Analysis Of The Devil In The White City By Erik Larson

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The Devil in The White City is a nonfiction book, that takes place in the years before, during and after the Chicago’s World Fair in 1893. Erik Larson is famous for writing historical nonfiction; he spends weeks, maybe even months researching the interesting historical events, and writing them for the public to understand in a better context. The two main characters in this interesting historical non-fiction book are; the protagonist, Daniel Hudson Burnham; who is an architect and has built many important structures such as Union Station in Washington D.C. and the Flatiron Building in New York. The antagonist, H.H. Holmes; a doctor that is famous for being one of the most notorious serial killers of all times, especially the urban killings. …show more content…

Alone, he was able to find all the information needed to get his readers informed about a big part of our U.S history, while still making it interesting through murder. I have learned many things about the Chicago’s World Fair and how important and inspirational it was to the citizens of the U.S. One thing we still see today was the Ferris wheel, which was first made during the World’s Fair, and was there to surpass the complexity of the Eiffel Tower, and distinguish Chicago’s Fair to Paris’s Fair. You see that many innovations were made to make this Fair a success. People from all across the World came to see the successfulness of it. I personally never knew of this Exposition so I found it even more intriguing to think that this had actually happened. Even with the success of the Fair, we still see the many hardships that in the modern world we would never think could happen, such as the amount of deaths, the tension, and how people reacted to this events. It seems so fictional, but is all historically accurate. I also saw that Larson’s storyline went to even more depth than I would have imagined, each individually named person in this story was connected to either character, and had a distinguished role in their lives. With this book I also learned more about the time period, and how dangerous it used to be. In the book, you see the bad side of Chicago and how it affects …show more content…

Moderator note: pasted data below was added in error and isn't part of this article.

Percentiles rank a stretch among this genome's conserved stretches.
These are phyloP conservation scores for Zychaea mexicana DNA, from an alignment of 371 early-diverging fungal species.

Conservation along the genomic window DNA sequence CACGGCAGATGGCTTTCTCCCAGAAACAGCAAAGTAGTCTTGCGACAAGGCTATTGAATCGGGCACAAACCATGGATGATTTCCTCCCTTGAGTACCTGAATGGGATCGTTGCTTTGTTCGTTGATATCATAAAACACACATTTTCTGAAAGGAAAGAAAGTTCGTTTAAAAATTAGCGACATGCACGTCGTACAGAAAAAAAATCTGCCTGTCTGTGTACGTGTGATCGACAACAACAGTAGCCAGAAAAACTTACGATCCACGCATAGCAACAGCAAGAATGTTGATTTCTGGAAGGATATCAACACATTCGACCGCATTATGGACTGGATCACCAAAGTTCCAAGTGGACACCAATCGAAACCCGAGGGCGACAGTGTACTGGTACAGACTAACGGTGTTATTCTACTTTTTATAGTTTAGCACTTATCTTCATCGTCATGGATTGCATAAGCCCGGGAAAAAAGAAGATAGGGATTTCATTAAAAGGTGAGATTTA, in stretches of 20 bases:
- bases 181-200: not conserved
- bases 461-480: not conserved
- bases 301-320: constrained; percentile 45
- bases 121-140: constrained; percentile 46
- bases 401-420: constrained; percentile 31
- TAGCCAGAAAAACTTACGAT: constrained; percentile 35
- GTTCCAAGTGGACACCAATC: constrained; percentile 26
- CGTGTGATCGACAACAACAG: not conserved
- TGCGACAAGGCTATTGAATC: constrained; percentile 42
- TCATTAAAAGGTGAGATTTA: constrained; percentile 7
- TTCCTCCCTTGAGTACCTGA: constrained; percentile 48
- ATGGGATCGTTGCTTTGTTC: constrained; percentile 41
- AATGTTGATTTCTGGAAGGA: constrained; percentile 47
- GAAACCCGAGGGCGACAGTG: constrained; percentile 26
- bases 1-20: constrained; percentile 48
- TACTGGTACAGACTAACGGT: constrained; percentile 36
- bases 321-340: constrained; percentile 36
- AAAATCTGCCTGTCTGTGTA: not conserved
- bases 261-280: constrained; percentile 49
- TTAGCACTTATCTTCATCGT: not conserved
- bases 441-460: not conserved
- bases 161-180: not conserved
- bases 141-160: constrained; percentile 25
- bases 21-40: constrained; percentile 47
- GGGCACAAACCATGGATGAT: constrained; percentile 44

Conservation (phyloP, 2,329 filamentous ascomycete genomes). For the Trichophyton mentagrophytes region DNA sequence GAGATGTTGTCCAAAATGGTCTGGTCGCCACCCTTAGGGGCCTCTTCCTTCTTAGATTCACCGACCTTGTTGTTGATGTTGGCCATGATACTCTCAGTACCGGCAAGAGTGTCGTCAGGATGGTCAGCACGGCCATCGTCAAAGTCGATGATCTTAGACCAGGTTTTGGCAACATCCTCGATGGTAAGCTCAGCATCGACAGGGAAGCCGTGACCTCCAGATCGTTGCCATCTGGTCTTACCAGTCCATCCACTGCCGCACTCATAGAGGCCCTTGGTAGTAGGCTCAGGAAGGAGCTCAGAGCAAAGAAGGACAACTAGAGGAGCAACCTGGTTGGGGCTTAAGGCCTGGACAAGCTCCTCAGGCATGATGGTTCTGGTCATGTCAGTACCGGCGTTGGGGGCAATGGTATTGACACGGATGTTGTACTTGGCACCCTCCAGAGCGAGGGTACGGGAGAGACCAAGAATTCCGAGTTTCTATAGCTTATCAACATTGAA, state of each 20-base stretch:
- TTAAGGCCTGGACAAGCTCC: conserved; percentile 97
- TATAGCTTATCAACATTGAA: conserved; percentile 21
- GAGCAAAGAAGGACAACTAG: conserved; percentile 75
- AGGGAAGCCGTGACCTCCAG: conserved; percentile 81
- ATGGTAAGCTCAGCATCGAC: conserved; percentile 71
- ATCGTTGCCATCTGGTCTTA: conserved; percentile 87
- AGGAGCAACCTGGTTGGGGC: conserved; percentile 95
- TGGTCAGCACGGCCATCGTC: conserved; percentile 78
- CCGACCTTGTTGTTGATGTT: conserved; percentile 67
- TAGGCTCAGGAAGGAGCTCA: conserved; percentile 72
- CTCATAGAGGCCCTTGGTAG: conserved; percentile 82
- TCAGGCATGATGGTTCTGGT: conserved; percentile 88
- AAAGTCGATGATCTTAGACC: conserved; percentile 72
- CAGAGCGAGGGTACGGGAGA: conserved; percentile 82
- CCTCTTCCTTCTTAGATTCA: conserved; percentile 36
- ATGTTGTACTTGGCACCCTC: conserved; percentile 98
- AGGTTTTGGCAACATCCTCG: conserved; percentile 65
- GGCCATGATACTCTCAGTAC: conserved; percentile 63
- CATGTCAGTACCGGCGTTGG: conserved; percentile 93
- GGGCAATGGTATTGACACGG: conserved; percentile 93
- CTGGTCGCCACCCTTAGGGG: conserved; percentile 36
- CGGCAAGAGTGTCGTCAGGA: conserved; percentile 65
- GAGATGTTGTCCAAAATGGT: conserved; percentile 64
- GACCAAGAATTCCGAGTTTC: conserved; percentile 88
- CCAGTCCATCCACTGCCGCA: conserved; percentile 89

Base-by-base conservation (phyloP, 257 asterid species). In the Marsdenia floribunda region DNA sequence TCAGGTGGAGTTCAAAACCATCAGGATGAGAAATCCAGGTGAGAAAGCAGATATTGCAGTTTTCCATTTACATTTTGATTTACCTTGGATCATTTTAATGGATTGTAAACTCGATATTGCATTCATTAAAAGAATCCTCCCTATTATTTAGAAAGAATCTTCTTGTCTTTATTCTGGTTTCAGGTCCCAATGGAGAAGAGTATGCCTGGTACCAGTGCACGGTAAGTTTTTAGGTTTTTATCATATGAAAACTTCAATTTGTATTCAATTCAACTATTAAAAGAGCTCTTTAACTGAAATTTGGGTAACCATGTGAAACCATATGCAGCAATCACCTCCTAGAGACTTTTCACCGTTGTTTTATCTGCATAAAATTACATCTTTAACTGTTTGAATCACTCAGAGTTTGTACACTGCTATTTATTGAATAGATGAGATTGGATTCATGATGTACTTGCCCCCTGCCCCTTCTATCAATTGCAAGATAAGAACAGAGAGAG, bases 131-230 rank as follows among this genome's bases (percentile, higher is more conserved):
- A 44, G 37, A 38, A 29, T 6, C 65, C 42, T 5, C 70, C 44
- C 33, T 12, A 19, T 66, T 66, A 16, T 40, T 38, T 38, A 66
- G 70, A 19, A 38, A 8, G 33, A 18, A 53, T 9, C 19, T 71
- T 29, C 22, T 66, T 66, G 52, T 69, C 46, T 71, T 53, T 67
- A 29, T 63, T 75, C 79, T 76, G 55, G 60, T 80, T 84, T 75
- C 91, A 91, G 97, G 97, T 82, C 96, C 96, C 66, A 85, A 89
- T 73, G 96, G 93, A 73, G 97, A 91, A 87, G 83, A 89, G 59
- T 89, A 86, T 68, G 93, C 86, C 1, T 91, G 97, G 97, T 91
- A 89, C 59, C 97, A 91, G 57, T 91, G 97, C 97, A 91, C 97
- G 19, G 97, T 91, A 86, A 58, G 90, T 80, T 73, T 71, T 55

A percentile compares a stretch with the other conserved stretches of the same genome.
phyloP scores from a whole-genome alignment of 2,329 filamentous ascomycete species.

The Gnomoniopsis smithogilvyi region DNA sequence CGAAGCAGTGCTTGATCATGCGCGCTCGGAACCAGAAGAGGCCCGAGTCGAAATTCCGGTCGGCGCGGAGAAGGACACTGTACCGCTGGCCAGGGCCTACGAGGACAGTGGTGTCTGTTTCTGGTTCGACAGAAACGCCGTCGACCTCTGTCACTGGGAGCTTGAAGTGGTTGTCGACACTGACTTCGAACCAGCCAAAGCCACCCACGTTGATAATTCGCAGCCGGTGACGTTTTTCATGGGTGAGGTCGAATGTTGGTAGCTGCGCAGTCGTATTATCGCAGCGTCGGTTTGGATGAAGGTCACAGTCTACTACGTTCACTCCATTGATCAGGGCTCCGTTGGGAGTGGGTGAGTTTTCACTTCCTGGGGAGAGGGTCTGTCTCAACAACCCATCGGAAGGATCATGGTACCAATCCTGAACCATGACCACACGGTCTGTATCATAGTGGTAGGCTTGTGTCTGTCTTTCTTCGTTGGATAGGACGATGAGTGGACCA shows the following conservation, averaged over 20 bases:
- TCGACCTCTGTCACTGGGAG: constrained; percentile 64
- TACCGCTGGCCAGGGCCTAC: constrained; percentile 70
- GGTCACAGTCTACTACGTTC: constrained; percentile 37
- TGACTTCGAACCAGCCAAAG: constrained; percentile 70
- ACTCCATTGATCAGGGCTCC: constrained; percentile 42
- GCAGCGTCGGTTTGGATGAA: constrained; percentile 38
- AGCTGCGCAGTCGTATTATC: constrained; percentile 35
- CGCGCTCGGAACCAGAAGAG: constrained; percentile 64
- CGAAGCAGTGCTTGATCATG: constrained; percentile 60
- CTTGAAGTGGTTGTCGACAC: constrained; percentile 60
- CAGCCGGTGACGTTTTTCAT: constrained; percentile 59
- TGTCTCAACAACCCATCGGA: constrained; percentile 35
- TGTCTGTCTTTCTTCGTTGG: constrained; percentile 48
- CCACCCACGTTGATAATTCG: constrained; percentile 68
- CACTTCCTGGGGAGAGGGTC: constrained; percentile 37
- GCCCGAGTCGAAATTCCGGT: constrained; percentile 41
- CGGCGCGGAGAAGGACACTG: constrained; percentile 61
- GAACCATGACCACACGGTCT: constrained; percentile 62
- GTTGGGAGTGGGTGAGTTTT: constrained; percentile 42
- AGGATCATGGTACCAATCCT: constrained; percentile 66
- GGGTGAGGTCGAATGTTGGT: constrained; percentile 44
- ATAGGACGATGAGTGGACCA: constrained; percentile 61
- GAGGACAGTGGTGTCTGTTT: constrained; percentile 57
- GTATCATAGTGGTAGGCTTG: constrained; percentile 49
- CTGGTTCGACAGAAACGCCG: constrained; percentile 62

Such as during the production of the Fair, many people were easily injured and killed when constructing it. Showing how unsafe jobs like these were, and how desperate people were to make money. Another interesting thing was something that occurred all throughout the book; H.H Holmes’s charm. In every chapter that H.H Holmes was in, he used his charm in some way to give himself an advantage, and get himself out of trouble. For some reason these people that wanted things like his money and wanted to question him about missing people, H.H Holmes figuratively “waves his finger” and they go away for the time being. Even people that suspected him for murder like Mrs. Lawrence with the mysterious disappearance of her friend Emeline, she never reported this to the authorities. This shows how easy it was for Holmes to get away for all of his illegal activities and how corrupt cities like Chicago were. No matter who suspected him, they never did anything, I was surprised at the end when he was arrested for insurance fraud, out of all things. It was then that Detective Frank Geyer was able to dig deeper into Holmes’s past and everything that he had gotten away with. One thing that caught me off guard was the big ending to Part 3 when the World Fair was reaching its closing day, where a whole chain of

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